Clouds and poor seeing plagued much of North America on the night of March 27–28, 2004. Nonetheless, many people stayed up to observe the remarkable triple-shadow transit on Jupiter, an event that happens roughly once every decade. From 8:00 to 8:19 Universal Time on the 28th, two moons and three shadows lay on Jupiter’s disk.
Seeing all three shadows at once proved to be quite difficult because Callisto’s shadow started to slide off Jupiter’s disk shortly after Ganymede’s shadow was fully in place. The forecast called for both shadows to lie on Jupiter simultaneously for 19 minutes, but that referred to the shadow’s centers. The shadows are fairly large, and it takes several minutes for them to traverse their own length. They also can be rather hard to see when they lie on the planet’s limb.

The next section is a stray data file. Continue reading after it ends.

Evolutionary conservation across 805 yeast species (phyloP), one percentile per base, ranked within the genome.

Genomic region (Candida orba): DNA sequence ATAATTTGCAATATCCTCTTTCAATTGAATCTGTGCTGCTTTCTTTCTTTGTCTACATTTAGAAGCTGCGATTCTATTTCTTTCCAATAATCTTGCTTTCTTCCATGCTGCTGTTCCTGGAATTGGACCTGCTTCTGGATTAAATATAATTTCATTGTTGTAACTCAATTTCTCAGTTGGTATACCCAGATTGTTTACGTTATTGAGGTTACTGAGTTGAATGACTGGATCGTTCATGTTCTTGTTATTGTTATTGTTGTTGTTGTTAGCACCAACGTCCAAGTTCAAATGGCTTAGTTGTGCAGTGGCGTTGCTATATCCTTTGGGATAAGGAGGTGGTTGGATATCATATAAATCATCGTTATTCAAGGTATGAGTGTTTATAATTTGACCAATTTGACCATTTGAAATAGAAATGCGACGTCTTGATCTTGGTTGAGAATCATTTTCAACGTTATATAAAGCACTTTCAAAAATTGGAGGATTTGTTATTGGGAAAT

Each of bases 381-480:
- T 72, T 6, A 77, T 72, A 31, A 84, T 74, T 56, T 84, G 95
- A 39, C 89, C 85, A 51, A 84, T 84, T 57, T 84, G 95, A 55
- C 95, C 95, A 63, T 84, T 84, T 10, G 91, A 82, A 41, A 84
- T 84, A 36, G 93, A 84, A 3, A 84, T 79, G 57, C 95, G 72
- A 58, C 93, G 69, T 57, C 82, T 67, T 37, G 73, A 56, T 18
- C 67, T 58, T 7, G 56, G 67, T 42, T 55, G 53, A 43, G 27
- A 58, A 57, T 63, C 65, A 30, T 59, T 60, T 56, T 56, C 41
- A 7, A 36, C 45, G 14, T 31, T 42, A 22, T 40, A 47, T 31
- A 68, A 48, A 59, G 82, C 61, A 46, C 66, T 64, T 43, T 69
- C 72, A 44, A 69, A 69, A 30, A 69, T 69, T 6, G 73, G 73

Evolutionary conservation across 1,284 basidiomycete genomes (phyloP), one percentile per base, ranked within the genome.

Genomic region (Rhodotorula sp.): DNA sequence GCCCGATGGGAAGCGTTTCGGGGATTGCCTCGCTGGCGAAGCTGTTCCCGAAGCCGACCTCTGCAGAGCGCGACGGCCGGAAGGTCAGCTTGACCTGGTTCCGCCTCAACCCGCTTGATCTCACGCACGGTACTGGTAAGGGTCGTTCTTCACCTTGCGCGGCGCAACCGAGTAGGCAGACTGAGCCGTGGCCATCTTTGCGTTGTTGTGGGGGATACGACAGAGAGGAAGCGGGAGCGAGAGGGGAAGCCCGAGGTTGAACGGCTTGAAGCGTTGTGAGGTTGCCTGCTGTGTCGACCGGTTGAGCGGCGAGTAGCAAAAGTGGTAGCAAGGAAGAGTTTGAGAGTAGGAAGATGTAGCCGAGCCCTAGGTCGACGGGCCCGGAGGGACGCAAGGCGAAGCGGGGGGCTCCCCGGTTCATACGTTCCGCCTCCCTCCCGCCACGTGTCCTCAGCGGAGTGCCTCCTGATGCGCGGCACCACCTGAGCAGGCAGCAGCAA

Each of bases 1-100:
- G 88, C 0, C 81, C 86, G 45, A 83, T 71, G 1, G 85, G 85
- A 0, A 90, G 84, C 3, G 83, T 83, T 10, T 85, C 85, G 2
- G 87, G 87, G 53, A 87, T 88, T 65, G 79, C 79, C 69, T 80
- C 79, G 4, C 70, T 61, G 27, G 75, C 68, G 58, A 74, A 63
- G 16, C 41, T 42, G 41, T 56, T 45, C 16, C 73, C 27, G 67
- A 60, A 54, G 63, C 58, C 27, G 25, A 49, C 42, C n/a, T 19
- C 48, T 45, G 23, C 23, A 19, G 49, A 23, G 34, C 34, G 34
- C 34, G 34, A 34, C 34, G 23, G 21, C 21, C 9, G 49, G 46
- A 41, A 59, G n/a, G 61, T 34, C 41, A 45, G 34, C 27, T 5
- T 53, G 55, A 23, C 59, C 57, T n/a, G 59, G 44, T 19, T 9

In compensation, Ganymede’s grey disk stood out unexpectedly well because it lay in front of the North Tropical Zone, which is particularly broad and bright right now. Io transited in front of the North Equatorial Belt and became nearly invisible shortly after it entered the disk.